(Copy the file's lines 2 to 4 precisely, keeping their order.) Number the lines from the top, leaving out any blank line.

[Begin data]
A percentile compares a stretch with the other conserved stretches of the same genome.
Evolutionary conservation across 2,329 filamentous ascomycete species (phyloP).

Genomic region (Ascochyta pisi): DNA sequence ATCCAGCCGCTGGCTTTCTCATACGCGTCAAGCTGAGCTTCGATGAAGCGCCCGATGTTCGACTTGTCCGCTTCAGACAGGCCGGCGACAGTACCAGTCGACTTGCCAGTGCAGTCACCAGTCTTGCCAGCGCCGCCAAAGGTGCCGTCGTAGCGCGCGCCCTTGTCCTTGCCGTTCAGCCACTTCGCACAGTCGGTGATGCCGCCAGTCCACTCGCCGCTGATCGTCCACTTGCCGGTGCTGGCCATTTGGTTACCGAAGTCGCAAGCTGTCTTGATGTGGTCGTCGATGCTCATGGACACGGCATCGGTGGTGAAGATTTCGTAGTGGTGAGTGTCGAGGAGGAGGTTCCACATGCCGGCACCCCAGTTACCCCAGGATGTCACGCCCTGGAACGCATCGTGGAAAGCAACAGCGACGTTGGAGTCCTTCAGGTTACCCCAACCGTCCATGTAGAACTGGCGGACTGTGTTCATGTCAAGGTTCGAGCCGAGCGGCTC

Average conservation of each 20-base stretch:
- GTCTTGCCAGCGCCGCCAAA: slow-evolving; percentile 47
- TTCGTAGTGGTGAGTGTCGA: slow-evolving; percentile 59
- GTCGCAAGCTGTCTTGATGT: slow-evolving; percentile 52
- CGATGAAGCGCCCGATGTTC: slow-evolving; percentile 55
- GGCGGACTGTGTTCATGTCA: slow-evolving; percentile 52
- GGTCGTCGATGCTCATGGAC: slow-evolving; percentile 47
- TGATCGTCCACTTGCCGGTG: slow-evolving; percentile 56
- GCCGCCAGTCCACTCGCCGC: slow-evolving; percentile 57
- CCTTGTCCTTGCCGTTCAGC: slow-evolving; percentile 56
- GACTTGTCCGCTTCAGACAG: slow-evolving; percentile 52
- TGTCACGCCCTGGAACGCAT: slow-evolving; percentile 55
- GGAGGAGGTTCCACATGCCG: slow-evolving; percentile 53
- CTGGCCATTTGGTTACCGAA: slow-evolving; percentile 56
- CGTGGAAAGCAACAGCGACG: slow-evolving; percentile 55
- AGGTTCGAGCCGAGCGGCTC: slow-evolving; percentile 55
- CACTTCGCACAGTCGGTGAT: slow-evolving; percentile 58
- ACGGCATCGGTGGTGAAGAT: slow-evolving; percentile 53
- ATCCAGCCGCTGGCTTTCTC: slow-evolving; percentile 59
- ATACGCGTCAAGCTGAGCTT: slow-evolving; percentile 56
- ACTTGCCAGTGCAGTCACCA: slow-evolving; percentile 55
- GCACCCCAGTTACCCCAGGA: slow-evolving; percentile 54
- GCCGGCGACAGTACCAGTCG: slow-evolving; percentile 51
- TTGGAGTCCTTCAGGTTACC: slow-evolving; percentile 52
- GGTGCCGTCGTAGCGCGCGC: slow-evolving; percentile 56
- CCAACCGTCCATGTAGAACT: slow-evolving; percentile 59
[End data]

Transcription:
Evolutionary conservation across 2,329 filamentous ascomycete species (phyloP).

Genomic region (Ascochyta pisi): DNA sequence ATCCAGCCGCTGGCTTTCTCATACGCGTCAAGCTGAGCTTCGATGAAGCGCCCGATGTTCGACTTGTCCGCTTCAGACAGGCCGGCGACAGTACCAGTCGACTTGCCAGTGCAGTCACCAGTCTTGCCAGCGCCGCCAAAGGTGCCGTCGTAGCGCGCGCCCTTGTCCTTGCCGTTCAGCCACTTCGCACAGTCGGTGATGCCGCCAGTCCACTCGCCGCTGATCGTCCACTTGCCGGTGCTGGCCATTTGGTTACCGAAGTCGCAAGCTGTCTTGATGTGGTCGTCGATGCTCATGGACACGGCATCGGTGGTGAAGATTTCGTAGTGGTGAGTGTCGAGGAGGAGGTTCCACATGCCGGCACCCCAGTTACCCCAGGATGTCACGCCCTGGAACGCATCGTGGAAAGCAACAGCGACGTTGGAGTCCTTCAGGTTACCCCAACCGTCCATGTAGAACTGGCGGACTGTGTTCATGTCAAGGTTCGAGCCGAGCGGCTC

Average conservation of each 20-base stretch: